Commercial launch 'Campaign' in Ghana. Bio-pesticide research goes into use
9 May 2011
RIU has previously reported the successful registration of the first bio-pesticides in Ghana
. One of the products to be registered, trade name 'Campaign', is now on sale to farmers in Ghana.
Campaign contains Metarhizium anisopliae
, an insect killing fungus, which, with RIU support
, has been registered in Ghana for the control of mealy bug
Campaign had a commercially launch at a field event near Accra
, Ghana. The launch was attended by about 200 farmers and was well covered by the media, including TV and press.
Dr Henry Wainwright of The Real IPM Company
"This is an amazing journey from pure research to a commercial product available to African farmers. But it took 21 years.
In 1990 scientists from ICIPE, based in Nairobi, isolated this fungus from soil in the Democratic Republic of Congo. The researchers characterised the fungus and began identifying its insect-killing properties.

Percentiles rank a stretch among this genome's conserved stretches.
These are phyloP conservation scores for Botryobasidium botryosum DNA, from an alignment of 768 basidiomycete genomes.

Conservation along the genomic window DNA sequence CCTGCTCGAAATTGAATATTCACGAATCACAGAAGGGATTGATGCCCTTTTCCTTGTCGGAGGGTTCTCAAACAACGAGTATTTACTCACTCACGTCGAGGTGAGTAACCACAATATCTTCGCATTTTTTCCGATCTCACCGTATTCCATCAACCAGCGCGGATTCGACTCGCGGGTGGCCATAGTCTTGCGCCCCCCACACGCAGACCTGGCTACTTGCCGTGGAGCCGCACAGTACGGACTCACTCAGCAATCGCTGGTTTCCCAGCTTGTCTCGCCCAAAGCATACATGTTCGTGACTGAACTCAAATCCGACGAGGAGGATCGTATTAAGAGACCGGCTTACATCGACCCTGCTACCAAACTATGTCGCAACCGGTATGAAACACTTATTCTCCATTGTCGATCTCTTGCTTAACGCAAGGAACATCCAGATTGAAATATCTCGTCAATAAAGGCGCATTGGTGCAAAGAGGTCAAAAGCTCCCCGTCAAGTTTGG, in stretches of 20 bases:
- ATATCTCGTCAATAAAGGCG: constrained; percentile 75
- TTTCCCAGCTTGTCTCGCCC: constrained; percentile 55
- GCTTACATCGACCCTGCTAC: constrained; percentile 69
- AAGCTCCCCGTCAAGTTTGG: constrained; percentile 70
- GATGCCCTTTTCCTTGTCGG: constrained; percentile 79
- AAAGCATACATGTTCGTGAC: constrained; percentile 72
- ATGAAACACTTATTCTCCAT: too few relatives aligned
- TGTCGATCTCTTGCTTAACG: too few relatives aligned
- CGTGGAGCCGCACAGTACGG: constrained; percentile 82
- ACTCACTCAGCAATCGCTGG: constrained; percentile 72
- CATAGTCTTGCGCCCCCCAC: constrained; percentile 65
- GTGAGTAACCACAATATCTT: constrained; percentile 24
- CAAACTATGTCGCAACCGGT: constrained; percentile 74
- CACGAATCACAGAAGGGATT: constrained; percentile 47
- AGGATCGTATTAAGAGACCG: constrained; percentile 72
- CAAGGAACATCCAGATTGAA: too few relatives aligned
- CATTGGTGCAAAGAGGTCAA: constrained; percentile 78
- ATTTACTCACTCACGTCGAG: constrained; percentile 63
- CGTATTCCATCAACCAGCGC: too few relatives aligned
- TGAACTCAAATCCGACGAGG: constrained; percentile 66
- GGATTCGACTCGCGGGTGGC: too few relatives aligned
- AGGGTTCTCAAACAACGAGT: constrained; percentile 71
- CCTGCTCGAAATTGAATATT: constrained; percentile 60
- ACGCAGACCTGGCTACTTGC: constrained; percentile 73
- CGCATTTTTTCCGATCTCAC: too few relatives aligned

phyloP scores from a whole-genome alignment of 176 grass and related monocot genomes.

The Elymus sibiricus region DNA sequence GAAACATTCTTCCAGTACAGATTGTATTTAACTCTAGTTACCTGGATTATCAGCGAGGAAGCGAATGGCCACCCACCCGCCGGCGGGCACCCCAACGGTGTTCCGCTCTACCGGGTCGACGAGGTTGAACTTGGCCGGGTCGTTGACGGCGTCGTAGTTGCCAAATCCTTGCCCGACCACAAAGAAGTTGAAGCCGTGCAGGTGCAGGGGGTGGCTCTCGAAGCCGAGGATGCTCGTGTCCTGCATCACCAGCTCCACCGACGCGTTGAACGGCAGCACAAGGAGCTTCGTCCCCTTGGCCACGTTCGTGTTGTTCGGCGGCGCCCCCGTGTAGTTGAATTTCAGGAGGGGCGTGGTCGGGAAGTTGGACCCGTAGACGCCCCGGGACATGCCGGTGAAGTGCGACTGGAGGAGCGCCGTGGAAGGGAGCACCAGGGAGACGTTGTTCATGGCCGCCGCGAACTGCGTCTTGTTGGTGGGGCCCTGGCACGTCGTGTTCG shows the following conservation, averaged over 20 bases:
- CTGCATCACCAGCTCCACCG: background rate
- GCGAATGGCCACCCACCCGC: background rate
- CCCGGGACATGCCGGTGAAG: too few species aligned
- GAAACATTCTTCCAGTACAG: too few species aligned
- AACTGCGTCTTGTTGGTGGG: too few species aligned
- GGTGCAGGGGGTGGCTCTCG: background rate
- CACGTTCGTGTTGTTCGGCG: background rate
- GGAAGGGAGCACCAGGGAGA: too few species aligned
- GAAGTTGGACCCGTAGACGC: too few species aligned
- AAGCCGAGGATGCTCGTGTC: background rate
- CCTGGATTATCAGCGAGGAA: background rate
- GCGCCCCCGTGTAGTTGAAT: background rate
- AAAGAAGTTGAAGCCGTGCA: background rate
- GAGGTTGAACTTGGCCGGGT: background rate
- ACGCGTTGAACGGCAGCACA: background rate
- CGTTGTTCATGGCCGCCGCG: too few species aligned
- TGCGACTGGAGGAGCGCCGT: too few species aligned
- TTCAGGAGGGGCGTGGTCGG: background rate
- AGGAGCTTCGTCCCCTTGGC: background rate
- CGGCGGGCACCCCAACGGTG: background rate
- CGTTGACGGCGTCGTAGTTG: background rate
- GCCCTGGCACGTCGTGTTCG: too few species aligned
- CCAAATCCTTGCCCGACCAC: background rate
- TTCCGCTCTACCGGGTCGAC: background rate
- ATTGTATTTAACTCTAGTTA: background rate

In 2009, the Real IPM Company met up with scientist from ICIPE to look at what research could be commercialised using mass production and application techniques. Concurrently DFID through their RNNRS programme was assisting the Ghanaian Government's Environmental Protection Agency develop capability in the registration of bio-pesticides.
In 2010 the process of registering Campaign began in Ghana with the RIU's assistance. This was a collaborative effort from the Environmental Protection Agency, the registration authority; the University of Ghana which undertook the field evaluation; Real IPM, that mass produced Campaign, and Wienco (Ghana) Ltd, the product distributors, that coordinated the commercial launch.
Seeing so many people at the launch it was great to think that Real IPM, and our partners, had played a key role in getting this bio-pesticide from research, into use. And the final part of the journey - the process of registration and efficacy trials - took only 12 months. This is very encouraging for the future of bio-pesticides in Ghana. It means more environmentally friendly, natural biological control agents should become more widely available to farmers which in turn could help to open up new markets."
The Campaign launch happened on 7 April 2011.
Photographs from Ghana Campaign, April 2011